By: Leili Arai Tavallaei
Why is everyone so obsessed with Self Care? In 2019 it’s all about counterculture and Self Care presents itself as such, but is it really effective in countering the culture? In my social circles, Self Care rose out of a need to subvert capitalism and consumerism. Capitalism negatively affects individuals by commodifying every aspect of their lives, including the individuals themselves. Capitalism demands efficiency, and asks that individuals budget their time, strength, and effort for the good of a company. This slowly wears a person down, degrading mental and physical health. Capitalism relies heavily on consumerism, using media to encourage ‘single use’ mentality, seasonal products, and the purchasing power of the consumer. All of this seems to negatively affect people in their daily lives and so a counterculture arose: Self Care. Self Care presents itself as individuals taking back their agency, allowing themselves to relax and recharge. I argue that this is something that should be normal. It should be normal to sleep eight hours, eat three meals a day, and have down time to oneself. It should be standard. The fact that it’s so unusual to care for oneself opens up an avenue for capitalism to take advantage of this growing trend. If people want to care for themselves, what products would benefit them? The rise of branded bath bombs, essential oils, face masks, etc is a sign of capitalism co-opting Self Care as a means to promote consumerism, starting the cycle all over again. What I want to see Self Care evolve into has less to do with products and more to do with self reflection. It shouldn’t be called Self Care to buy myself a pair of expensive boots. Self Care should be about reconnecting with friends and family, centering oneself in a fast paced environment, speaking to Allah, and / or working to attain or maintain a standard of happiness in life. I’ve challenged myself to normalize caring for myself because it shouldn’t be surprising that I can take care of myself. Self Care, for me, is about maintaining my quality of life and simply being happy with that.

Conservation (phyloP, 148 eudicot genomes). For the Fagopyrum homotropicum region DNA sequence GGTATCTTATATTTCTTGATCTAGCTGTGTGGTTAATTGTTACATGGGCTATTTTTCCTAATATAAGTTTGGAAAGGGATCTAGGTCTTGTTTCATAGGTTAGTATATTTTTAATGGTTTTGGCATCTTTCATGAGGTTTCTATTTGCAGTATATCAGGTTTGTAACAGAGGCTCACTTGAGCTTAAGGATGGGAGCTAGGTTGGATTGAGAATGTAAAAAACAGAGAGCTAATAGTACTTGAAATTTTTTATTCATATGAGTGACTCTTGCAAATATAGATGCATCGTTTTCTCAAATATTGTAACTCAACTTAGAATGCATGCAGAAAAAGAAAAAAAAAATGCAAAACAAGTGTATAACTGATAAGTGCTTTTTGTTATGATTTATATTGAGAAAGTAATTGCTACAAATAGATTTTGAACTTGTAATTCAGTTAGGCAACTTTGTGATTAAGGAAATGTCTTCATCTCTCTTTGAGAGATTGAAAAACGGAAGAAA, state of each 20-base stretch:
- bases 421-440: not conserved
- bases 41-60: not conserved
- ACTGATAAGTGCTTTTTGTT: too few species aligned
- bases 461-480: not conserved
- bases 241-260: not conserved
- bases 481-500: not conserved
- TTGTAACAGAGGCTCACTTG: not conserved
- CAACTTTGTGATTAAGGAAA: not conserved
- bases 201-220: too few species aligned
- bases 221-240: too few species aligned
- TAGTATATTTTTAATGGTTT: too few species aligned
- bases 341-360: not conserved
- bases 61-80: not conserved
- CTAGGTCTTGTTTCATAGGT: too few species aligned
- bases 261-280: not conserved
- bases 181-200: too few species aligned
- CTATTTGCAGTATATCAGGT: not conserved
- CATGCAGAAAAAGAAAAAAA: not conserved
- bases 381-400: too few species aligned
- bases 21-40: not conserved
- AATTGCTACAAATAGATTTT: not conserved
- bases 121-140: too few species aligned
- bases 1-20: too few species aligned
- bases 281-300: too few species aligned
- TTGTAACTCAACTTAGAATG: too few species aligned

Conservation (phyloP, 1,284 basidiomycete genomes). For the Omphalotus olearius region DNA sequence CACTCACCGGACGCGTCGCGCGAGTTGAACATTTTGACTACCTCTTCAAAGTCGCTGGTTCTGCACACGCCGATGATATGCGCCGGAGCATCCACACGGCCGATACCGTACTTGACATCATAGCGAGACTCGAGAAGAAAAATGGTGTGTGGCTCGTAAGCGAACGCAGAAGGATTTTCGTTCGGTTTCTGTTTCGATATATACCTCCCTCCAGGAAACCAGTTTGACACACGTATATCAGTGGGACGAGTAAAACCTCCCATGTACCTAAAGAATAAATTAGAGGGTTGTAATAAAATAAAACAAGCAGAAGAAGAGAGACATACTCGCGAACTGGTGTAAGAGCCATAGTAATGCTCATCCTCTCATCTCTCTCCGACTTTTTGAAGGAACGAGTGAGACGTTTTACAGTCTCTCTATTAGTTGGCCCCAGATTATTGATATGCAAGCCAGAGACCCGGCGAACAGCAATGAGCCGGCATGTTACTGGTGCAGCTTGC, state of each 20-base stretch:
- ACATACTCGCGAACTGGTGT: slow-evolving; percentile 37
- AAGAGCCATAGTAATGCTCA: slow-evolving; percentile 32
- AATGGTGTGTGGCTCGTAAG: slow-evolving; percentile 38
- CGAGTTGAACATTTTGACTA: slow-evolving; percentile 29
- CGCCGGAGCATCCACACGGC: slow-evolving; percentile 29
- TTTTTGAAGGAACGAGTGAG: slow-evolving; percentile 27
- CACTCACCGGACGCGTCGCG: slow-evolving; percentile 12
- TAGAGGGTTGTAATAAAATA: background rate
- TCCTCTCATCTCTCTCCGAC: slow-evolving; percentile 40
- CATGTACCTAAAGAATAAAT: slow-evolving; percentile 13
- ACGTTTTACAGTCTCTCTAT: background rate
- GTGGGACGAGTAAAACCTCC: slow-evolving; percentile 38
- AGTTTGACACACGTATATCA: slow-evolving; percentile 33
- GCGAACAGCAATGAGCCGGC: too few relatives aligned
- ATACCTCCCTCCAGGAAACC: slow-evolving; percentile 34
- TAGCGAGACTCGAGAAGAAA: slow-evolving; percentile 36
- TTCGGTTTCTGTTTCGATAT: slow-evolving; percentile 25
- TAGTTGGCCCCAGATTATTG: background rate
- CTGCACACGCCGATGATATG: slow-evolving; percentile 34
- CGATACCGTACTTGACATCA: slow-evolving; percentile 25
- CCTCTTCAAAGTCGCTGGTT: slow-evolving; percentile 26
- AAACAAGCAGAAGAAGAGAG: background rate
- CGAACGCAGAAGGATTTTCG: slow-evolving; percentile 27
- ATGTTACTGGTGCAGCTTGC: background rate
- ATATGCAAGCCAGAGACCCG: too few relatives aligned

Leili Arai Tavallaei is an interdisciplinary artist and advocate whose work expands dialogues between the intersections of her identity including race, religion, culture, and sexuality. She is currently based in Baltimore, MD pursuing a BFA in Animation and Printmaking at the Maryland Institute College of Art (MICA) and is expected to graduate in Spring of 2021. Tavallaei is the founder and 2018-2019 President of MICA’s Brown Asian Student Union which is dedicated to creating spaces and sparking dialogues for the marginalized minority in the Asian Diaspora with a focus on the South, Southeast, West Indies, and West Asian experience on her campus. She is also the West Asian advisor for Overachiever Magazine. Tavallaei identifies as a mixed race Persian-Japanese-American from Houston, TX.